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Hepatitis C

Hepatitis C is a contagious liver disease caused by the hepatitis C virus. Worldwide, health experts estimate that 180 million people have chronic hepatitis C, with more than 4 million of those cases in the United States.

Hepatitis C, like all forms of hepatitis, can damage the liver. Of people infected, 55 to 85 percent will develop chronic infection, and 75 percent of those with chronic infection will develop chronic liver disease.

Transmission

People can get hepatitis C from infected blood or body fluids. Today, the most common mode of transmission is needle-sharing during intravenous drug use, and most new infections now occur among intravenous drug users.

Since 1992, when reliable blood screening procedures became available, the risk of transmission of hepatitis C by blood transfusion has fallen to less than one per million units of transfused blood, according to the CDC.

Rarely, the virus can be transmitted through sexual intercourse. In addition, an infected pregnant woman can infect her unborn baby.

Hepatitis C is not transmitted through shaking hands, coughing, sneezing, breastfeeding, or sharing cups and utensils.

Symptoms

Most people with acute or chronic hepatitis C have few, if any, symptoms and are not even aware they are infected. If symptoms are present, they may include

  • Dark urine
  • Fatigue
  • Jaundice
  • Loss of appetite
  • Abdominal pain
  • Nausea or vomiting

Symptoms of acute hepatitis C, if they appear at all, generally appear 6 to 12 weeks after exposure to the virus.

Despite a lack of apparent symptoms, some people with chronic hepatitis C may develop serious liver disease that is not initially apparent. In the United States, chronic hepatitis C infection is the leading cause of cirrhosis (severe liver disease) and liver cancer, both of which can be fatal.

Diagnosis

Health care providers can diagnose hepatitis C with a blood test.

Those diagnosed with chronic hepatitis C may be advised to undergo a liver biopsy to diagnose chronic liver disease. Unfortunately, by the time a provider diagnoses serious liver disease, liver damage can be considerable and even irreversible. This damage often results in cirrhosis (end-stage liver disease) or liver cancer.

The symptoms of liver damage may not appear for several years. Therefore, it is important for people at high risk of infection to be tested for hepatitis C, so they can start treatment as early as possible. High-risk groups include the following:

  • People who had transfusions of blood or blood products before routine blood screening began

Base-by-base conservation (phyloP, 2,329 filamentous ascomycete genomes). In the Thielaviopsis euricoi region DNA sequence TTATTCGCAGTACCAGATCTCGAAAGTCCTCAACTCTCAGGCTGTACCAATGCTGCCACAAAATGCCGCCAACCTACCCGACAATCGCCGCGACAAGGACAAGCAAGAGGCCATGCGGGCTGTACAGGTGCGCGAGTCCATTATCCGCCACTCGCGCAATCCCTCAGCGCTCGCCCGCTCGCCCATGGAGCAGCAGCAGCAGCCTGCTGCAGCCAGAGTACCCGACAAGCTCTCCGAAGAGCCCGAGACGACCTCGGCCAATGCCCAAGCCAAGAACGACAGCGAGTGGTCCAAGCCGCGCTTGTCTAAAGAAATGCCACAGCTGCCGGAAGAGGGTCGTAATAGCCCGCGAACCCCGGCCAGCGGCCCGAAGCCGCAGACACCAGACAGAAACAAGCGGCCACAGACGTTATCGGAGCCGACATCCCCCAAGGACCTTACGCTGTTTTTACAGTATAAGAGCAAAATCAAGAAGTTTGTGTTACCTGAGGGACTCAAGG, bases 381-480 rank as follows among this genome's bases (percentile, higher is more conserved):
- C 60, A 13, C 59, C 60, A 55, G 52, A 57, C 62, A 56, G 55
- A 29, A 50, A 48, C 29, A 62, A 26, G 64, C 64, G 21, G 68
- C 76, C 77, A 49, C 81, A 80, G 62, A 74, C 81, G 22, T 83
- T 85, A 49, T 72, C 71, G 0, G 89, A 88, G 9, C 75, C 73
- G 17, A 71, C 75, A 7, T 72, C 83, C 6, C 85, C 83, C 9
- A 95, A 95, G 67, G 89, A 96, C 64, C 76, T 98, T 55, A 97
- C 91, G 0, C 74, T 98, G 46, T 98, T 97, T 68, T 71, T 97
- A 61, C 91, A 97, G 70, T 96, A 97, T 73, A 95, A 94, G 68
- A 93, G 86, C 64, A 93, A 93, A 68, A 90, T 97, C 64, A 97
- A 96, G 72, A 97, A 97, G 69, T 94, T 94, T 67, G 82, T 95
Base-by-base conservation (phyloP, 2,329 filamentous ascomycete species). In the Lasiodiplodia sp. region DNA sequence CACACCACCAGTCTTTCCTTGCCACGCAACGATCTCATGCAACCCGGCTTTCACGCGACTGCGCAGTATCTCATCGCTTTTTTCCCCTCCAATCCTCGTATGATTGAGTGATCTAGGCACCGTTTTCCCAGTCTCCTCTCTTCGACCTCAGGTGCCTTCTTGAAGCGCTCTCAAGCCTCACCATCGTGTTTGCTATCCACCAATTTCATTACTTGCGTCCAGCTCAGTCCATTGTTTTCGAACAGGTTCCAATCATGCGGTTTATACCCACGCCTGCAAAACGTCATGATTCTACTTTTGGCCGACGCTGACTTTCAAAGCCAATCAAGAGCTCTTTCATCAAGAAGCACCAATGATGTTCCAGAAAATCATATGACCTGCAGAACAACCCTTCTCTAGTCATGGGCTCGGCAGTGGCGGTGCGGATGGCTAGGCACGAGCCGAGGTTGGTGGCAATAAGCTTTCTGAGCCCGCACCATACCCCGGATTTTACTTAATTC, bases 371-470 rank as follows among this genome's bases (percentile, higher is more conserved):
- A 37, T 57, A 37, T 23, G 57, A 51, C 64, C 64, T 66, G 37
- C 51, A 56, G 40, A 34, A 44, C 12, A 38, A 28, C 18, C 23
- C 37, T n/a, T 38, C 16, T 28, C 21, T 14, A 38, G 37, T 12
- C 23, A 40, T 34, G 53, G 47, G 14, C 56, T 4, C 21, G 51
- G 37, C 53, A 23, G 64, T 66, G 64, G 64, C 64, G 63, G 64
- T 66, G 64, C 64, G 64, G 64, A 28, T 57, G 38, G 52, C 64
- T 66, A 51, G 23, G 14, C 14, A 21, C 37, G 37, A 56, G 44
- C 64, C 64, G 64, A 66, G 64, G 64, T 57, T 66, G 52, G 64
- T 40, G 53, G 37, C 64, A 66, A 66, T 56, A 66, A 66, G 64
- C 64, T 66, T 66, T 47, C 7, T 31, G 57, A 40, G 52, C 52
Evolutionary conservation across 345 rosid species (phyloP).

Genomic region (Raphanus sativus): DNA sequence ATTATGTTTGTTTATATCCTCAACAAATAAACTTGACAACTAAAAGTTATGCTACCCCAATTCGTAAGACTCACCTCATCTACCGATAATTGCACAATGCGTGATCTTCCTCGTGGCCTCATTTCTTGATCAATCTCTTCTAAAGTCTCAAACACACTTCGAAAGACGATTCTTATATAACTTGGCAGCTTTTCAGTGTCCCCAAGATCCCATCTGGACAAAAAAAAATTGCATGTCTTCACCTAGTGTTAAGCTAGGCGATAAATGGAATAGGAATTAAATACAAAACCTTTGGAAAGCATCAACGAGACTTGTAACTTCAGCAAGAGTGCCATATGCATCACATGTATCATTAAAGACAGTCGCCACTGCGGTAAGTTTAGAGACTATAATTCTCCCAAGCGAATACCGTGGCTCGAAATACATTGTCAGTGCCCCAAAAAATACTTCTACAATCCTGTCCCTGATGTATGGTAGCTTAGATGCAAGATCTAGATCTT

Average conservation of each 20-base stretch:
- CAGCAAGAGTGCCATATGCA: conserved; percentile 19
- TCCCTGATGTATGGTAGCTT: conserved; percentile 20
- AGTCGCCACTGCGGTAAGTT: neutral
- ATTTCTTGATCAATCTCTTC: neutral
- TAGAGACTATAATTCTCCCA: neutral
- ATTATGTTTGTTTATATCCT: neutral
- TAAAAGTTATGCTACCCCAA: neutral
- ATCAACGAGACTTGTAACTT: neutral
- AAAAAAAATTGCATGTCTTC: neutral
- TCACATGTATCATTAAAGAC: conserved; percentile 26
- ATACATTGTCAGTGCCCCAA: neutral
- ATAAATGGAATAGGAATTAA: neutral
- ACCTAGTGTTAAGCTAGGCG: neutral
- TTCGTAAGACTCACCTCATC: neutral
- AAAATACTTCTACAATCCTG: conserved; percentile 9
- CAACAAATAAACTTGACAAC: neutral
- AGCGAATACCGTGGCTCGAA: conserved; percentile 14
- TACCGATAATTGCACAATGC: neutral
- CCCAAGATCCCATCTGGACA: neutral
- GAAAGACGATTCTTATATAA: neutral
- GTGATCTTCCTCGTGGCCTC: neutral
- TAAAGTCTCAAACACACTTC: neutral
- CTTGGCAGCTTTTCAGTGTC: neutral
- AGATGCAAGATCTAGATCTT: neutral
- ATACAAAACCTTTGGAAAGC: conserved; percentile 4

• People receiving dialysis
  • People who may have had intimate contact with anyone infected with hepatitis C
  • Health care workers exposed to infected persons
  • Current or former injection-drug users
  • People with abnormal liver tests
  • People who are HIV positive

Treatment

People diagnosed with hepatitis C infection will be examined for liver disease and prescribed medicine to eliminate the virus. Two medicines are used to treat hepatitis C: interferon and ribavirin. Most health experts advise using both drugs together. The response to treatment varies from individual to individual.

Around 15 to 25 percent of those infected with hepatitis C will recover completely.

Because other hepatitis viruses and alcohol use are associated with faster progression of the disease, health experts advise infected people to avoid drinking alcohol and to be vaccinated against hepatitis A and hepatitis B viruses.

Prevention

Currently, there is no vaccine to prevent hepatitis C infection, but people can take precautions to protect themselves against becoming infected with hepatitis C virus and to prevent passing on the virus to others. The CDC recommends these steps:

  • Not sharing personal care items that might have blood on them, such as razors or toothbrushes
  • Avoiding injected drugs or, for drug users, entering a treatment program
  • For drug users, never sharing needles, syringes, water, or "works" (equipment for intravenous drug use) and getting vaccinated against hepatitis A and hepatitis B
  • Considering the risks of getting tattoos or body piercings: Infection is possible if the tools have someone else's blood on them or if the artist or piercer does not follow good health practices.
  • For those with hepatitis C, refraining from donating blood, organs, or tissue

 

Source

National Institute of Allergy and Infectious Diseases, USA.